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Power Consumption

You can refer to our article called Hard Disk Drive Power Consumption Measurements: X-bit’s Methodology in Depth for details on this test. We will just list the specific modes we measure the power consumption in:

  • Start (the current the drive consumes when starting up)
  • Idle (the drive is not accessed at all, but it is turned on and ready to work)
  • Random Read and Write
  • Sequential Read and Write

Let’s check out each mode one by one.

The HDDs split up into three groups in terms of startup current. As expected, the power-efficient products need less power although the Seagate Barracuda LP is an exception. Its startup power consumption is as high as that of the most voracious drives which include the two other drives from Seagate and the new WD Caviar Black series.

The WD Caviar Green behaves unnaturally in the idle mode. Its power consumption is too high and the oscillograms suggest that the HDD is not idle at all. We don’t know what this HDD was doing all the time but it did not get to sleep even after an hour of being in idle mode.

The other power-efficient HDDs are all right: they take top places, the Samsung being the most economical one in terms of 12V consumption.

Western Digital’s E3 has some mysterious activity on the 5V line, too. At the same time, it is phenomenally economical in terms of 12V consumption. Although we can see a general trend towards lower consumption from the 12V line with the WD products, the difference of 1.5 watts from the very similar Caviar Black FAEX is a serious one. We can only suspect that the HDD entered a very deep sleep mode, shutting down everything save for the platters drive.

The Hitachi is good. For all its 7200 RPM, it needs less than 5 watts when idle. Well, nearly every HDD deserves our praise here. For example, the Seagate Constellation ES consumes a mere 5.4 watts – a fantastic result compared with the first generation of 7200 RPM drives.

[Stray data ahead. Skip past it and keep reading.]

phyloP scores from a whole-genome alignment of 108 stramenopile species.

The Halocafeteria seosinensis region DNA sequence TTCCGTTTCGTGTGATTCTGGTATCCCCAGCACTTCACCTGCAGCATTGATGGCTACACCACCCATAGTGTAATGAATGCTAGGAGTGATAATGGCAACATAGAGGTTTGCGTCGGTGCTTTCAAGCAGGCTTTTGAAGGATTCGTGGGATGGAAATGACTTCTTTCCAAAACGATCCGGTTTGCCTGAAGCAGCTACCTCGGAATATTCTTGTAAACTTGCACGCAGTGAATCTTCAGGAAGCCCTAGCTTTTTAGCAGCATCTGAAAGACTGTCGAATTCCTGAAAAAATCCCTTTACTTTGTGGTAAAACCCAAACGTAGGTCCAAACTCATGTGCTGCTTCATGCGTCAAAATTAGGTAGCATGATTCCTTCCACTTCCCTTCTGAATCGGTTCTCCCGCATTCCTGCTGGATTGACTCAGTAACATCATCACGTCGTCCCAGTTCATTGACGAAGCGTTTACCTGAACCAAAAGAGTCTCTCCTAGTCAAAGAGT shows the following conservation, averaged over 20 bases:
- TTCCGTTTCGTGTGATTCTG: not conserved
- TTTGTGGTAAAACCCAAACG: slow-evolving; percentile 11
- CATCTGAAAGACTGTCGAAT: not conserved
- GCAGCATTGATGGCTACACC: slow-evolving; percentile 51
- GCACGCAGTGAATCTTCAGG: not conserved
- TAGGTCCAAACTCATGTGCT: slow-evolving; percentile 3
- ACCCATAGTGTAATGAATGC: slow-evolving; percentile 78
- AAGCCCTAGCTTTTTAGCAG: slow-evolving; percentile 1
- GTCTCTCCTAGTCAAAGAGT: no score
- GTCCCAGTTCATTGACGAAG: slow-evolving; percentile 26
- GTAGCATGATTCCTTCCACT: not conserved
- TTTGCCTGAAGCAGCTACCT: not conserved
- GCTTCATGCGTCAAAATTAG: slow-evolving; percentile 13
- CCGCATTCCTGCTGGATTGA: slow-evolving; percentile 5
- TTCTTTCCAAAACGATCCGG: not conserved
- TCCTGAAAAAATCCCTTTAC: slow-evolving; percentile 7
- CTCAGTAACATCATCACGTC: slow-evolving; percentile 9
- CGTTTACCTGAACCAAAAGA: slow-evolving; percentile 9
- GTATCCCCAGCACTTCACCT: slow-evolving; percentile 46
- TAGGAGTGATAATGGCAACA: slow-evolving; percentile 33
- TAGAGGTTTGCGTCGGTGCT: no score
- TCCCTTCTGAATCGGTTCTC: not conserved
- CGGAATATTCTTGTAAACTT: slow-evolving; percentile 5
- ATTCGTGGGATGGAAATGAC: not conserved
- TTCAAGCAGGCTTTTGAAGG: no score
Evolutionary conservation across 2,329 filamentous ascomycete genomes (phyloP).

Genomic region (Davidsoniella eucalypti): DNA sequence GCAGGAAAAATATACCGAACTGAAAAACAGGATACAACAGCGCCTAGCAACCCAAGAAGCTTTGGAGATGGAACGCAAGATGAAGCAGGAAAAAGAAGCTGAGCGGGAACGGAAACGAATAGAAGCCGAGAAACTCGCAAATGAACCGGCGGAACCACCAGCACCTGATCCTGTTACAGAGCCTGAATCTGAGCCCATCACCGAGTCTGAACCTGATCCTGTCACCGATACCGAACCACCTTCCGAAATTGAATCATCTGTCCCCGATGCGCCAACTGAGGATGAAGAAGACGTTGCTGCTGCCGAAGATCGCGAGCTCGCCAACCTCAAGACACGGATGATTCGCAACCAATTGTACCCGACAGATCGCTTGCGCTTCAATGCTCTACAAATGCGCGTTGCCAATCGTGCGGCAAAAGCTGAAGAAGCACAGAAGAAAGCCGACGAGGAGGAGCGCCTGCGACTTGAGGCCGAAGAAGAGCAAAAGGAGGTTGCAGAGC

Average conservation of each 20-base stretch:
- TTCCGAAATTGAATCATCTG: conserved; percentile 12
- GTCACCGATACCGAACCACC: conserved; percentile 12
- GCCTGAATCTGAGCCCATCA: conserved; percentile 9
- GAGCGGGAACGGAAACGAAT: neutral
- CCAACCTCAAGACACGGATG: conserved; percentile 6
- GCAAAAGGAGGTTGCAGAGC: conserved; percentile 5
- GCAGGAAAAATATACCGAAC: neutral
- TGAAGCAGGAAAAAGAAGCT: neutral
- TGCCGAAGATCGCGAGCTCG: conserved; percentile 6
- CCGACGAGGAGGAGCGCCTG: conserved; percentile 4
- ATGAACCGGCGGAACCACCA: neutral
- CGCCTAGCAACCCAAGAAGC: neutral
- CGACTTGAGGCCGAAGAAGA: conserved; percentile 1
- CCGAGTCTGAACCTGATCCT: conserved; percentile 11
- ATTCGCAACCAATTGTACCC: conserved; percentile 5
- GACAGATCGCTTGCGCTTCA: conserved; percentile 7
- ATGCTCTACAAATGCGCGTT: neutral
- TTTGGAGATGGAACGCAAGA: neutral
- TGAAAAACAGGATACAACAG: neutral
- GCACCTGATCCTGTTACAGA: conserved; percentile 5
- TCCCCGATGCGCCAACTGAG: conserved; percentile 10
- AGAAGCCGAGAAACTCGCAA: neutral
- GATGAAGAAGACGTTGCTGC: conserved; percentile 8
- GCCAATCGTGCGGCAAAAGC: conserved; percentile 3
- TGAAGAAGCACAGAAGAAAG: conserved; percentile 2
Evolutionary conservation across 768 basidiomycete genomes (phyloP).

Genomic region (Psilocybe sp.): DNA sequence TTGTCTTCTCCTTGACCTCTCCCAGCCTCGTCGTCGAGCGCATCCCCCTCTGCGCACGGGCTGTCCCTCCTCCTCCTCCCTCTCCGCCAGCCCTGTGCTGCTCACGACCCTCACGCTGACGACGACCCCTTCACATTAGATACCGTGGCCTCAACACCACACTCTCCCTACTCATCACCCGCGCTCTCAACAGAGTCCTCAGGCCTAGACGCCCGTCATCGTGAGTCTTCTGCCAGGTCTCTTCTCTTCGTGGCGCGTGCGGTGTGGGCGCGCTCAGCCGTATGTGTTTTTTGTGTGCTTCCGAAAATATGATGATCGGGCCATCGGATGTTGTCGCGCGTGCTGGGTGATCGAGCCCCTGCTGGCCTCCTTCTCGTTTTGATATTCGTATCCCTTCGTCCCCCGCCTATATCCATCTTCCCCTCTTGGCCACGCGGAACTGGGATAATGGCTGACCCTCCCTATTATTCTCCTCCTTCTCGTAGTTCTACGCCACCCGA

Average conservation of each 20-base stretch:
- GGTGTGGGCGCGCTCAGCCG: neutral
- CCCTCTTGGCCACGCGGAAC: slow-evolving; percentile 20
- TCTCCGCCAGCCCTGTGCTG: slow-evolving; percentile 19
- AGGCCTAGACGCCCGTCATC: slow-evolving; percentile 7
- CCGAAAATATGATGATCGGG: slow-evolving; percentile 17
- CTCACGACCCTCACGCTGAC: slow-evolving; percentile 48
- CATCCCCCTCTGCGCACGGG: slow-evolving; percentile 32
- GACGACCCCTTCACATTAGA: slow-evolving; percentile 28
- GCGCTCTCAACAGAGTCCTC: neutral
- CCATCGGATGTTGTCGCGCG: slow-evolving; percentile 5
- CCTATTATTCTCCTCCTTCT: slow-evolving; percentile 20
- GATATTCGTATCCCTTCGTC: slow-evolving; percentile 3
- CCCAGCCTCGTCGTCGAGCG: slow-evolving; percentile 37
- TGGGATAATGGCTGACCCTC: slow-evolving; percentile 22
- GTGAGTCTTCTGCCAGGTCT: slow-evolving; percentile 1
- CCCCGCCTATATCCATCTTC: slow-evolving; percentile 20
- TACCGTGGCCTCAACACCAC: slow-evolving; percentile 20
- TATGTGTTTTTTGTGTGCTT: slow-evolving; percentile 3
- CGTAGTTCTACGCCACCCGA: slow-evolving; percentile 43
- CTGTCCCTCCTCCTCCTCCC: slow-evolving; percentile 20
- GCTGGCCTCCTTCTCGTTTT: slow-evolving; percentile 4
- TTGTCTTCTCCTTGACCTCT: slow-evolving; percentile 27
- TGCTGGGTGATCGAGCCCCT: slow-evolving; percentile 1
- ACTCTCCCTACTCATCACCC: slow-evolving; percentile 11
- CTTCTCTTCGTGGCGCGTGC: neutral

Random reading is when the HDD turns off its cache and moves its heads around. Therefore, the results differ only on the 12V line. The Samsung saves a lot of power, the WD Caviar Green following it closely. The Seagate Barracuda LP is, on the contrary, not very good, consuming almost as much as the 7200RPM Seagate Barracuda XT and WD Caviar Black E3. The 3-platter models consume more in the Caviar Black series. Quite expectedly, an HDD has to spend more power to rotate three rather than two platters.

The Hitachi leaves us perplexed. It has only two platters and its heads do not seem to be very quick, so what does it need so much power for?

Random writing is overall similar to random reading in terms of power consumption although each HDD consumes less power due to caching. The WD Caviar Black E3 is especially good, being almost as economical as the 2TB power-efficient models. The Seagate Barracuda XT is good, too, for an HDD with four platters rotating at 7200 RPM. It is the first-generation WD Caviar Black that consume the most power of all.

The Hitachi competes with the 5400RPM drives in terms of power consumption at sequential operations. And it does so successfully thanks to the low consumption on the 5V line. The WD Caviar Black E3 is far more economical than its predecessors as well as its cousin with 64MB buffer. The Seagate Barracuda XT is the most uneconomical drive here, although it differs but slightly from the 3-platter WD Caviar Black models.

Finally, we can note that modern HDDs all have a power consumption of 10 watts and lower. The reduction of spindle speed produces a 25% reduction in power consumption (and, accordingly, heat dissipation).

 
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